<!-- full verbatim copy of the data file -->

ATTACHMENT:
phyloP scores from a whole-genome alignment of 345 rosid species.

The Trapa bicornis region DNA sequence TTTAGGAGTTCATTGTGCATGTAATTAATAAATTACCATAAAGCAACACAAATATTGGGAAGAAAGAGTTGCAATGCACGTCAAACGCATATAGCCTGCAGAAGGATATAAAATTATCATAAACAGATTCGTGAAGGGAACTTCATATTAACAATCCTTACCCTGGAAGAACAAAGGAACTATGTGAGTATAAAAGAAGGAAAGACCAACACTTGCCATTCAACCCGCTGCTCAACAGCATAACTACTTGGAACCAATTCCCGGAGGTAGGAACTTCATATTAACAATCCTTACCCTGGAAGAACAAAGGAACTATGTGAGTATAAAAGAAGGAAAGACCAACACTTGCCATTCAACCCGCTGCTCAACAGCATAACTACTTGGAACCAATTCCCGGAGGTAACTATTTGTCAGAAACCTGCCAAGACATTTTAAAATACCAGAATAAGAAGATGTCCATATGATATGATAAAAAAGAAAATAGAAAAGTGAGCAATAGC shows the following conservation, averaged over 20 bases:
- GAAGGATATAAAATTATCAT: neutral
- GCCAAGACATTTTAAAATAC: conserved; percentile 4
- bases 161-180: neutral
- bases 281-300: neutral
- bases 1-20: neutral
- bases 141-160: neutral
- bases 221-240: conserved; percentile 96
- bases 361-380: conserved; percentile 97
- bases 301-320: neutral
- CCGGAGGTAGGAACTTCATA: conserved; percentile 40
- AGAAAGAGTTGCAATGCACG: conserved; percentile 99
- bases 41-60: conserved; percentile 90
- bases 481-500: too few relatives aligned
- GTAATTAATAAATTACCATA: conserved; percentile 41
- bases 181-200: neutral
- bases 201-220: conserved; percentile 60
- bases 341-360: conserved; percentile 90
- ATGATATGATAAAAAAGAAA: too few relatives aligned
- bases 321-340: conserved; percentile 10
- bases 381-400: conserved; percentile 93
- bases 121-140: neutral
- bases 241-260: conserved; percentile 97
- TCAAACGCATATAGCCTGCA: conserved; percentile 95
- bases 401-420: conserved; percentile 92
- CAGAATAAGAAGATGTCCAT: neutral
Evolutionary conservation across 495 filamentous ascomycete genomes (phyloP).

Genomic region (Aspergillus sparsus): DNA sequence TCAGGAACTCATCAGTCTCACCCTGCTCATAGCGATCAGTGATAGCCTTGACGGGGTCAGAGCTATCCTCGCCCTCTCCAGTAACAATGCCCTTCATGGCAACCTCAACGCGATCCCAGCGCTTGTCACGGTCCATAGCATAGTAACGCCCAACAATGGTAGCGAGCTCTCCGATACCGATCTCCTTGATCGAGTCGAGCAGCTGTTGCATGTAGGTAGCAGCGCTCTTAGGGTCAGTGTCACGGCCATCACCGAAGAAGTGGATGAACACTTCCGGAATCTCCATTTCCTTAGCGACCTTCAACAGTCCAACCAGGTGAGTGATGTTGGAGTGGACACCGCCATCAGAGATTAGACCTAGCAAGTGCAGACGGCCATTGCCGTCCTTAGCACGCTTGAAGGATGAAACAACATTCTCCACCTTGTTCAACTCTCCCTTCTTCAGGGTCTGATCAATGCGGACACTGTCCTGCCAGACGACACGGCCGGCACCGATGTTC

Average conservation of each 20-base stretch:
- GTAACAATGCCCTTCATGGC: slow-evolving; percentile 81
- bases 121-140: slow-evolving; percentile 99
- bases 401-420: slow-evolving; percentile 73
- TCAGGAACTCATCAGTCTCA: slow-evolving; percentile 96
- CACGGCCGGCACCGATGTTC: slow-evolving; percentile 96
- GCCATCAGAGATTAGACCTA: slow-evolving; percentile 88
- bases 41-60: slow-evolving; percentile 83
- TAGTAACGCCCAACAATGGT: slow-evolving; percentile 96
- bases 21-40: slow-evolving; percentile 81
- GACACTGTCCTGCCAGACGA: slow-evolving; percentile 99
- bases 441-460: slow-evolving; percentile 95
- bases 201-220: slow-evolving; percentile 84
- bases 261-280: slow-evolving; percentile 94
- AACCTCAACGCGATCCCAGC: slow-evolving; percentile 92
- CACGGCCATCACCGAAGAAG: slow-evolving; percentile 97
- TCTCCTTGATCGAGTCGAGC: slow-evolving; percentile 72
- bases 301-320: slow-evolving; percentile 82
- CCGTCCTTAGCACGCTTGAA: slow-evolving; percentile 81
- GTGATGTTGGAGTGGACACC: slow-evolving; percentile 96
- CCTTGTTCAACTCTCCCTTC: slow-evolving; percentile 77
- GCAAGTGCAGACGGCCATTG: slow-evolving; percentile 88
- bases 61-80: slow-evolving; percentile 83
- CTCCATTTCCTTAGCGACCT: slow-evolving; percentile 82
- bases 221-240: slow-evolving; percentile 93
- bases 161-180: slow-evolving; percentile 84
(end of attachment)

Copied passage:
phyloP scores from a whole-genome alignment of 345 rosid species.

The Trapa bicornis region DNA sequence TTTAGGAGTTCATTGTGCATGTAATTAATAAATTACCATAAAGCAACACAAATATTGGGAAGAAAGAGTTGCAATGCACGTCAAACGCATATAGCCTGCAGAAGGATATAAAATTATCATAAACAGATTCGTGAAGGGAACTTCATATTAACAATCCTTACCCTGGAAGAACAAAGGAACTATGTGAGTATAAAAGAAGGAAAGACCAACACTTGCCATTCAACCCGCTGCTCAACAGCATAACTACTTGGAACCAATTCCCGGAGGTAGGAACTTCATATTAACAATCCTTACCCTGGAAGAACAAAGGAACTATGTGAGTATAAAAGAAGGAAAGACCAACACTTGCCATTCAACCCGCTGCTCAACAGCATAACTACTTGGAACCAATTCCCGGAGGTAACTATTTGTCAGAAACCTGCCAAGACATTTTAAAATACCAGAATAAGAAGATGTCCATATGATATGATAAAAAAGAAAATAGAAAAGTGAGCAATAGC shows the following conservation, averaged over 20 bases:
- GAAGGATATAAAATTATCAT: neutral
- GCCAAGACATTTTAAAATAC: conserved; percentile 4
- bases 161-180: neutral
- bases 281-300: neutral
- bases 1-20: neutral
- bases 141-160: neutral
- bases 221-240: conserved; percentile 96
- bases 361-380: conserved; percentile 97
- bases 301-320: neutral
- CCGGAGGTAGGAACTTCATA: conserved; percentile 40
- AGAAAGAGTTGCAATGCACG: conserved; percentile 99
- bases 41-60: conserved; percentile 90
- bases 481-500: too few relatives aligned
- GTAATTAATAAATTACCATA: conserved; percentile 41
- bases 181-200: neutral
- bases 201-220: conserved; percentile 60
- bases 341-360: conserved; percentile 90
- ATGATATGATAAAAAAGAAA: too few relatives aligned
- bases 321-340: conserved; percentile 10
- bases 381-400: conserved; percentile 93
- bases 121-140: neutral
- bases 241-260: conserved; percentile 97
- TCAAACGCATATAGCCTGCA: conserved; percentile 95
- bases 401-420: conserved; percentile 92
- CAGAATAAGAAGATGTCCAT: neutral
Evolutionary conservation across 495 filamentous ascomycete genomes (phyloP).

Genomic region (Aspergillus sparsus): DNA sequence TCAGGAACTCATCAGTCTCACCCTGCTCATAGCGATCAGTGATAGCCTTGACGGGGTCAGAGCTATCCTCGCCCTCTCCAGTAACAATGCCCTTCATGGCAACCTCAACGCGATCCCAGCGCTTGTCACGGTCCATAGCATAGTAACGCCCAACAATGGTAGCGAGCTCTCCGATACCGATCTCCTTGATCGAGTCGAGCAGCTGTTGCATGTAGGTAGCAGCGCTCTTAGGGTCAGTGTCACGGCCATCACCGAAGAAGTGGATGAACACTTCCGGAATCTCCATTTCCTTAGCGACCTTCAACAGTCCAACCAGGTGAGTGATGTTGGAGTGGACACCGCCATCAGAGATTAGACCTAGCAAGTGCAGACGGCCATTGCCGTCCTTAGCACGCTTGAAGGATGAAACAACATTCTCCACCTTGTTCAACTCTCCCTTCTTCAGGGTCTGATCAATGCGGACACTGTCCTGCCAGACGACACGGCCGGCACCGATGTTC

Average conservation of each 20-base stretch:
- GTAACAATGCCCTTCATGGC: slow-evolving; percentile 81
- bases 121-140: slow-evolving; percentile 99
- bases 401-420: slow-evolving; percentile 73
- TCAGGAACTCATCAGTCTCA: slow-evolving; percentile 96
- CACGGCCGGCACCGATGTTC: slow-evolving; percentile 96
- GCCATCAGAGATTAGACCTA: slow-evolving; percentile 88
- bases 41-60: slow-evolving; percentile 83
- TAGTAACGCCCAACAATGGT: slow-evolving; percentile 96
- bases 21-40: slow-evolving; percentile 81
- GACACTGTCCTGCCAGACGA: slow-evolving; percentile 99
- bases 441-460: slow-evolving; percentile 95
- bases 201-220: slow-evolving; percentile 84
- bases 261-280: slow-evolving; percentile 94
- AACCTCAACGCGATCCCAGC: slow-evolving; percentile 92
- CACGGCCATCACCGAAGAAG: slow-evolving; percentile 97
- TCTCCTTGATCGAGTCGAGC: slow-evolving; percentile 72
- bases 301-320: slow-evolving; percentile 82
- CCGTCCTTAGCACGCTTGAA: slow-evolving; percentile 81
- GTGATGTTGGAGTGGACACC: slow-evolving; percentile 96
- CCTTGTTCAACTCTCCCTTC: slow-evolving; percentile 77
- GCAAGTGCAGACGGCCATTG: slow-evolving; percentile 88
- bases 61-80: slow-evolving; percentile 83
- CTCCATTTCCTTAGCGACCT: slow-evolving; percentile 82
- bases 221-240: slow-evolving; percentile 93
- bases 161-180: slow-evolving; percentile 84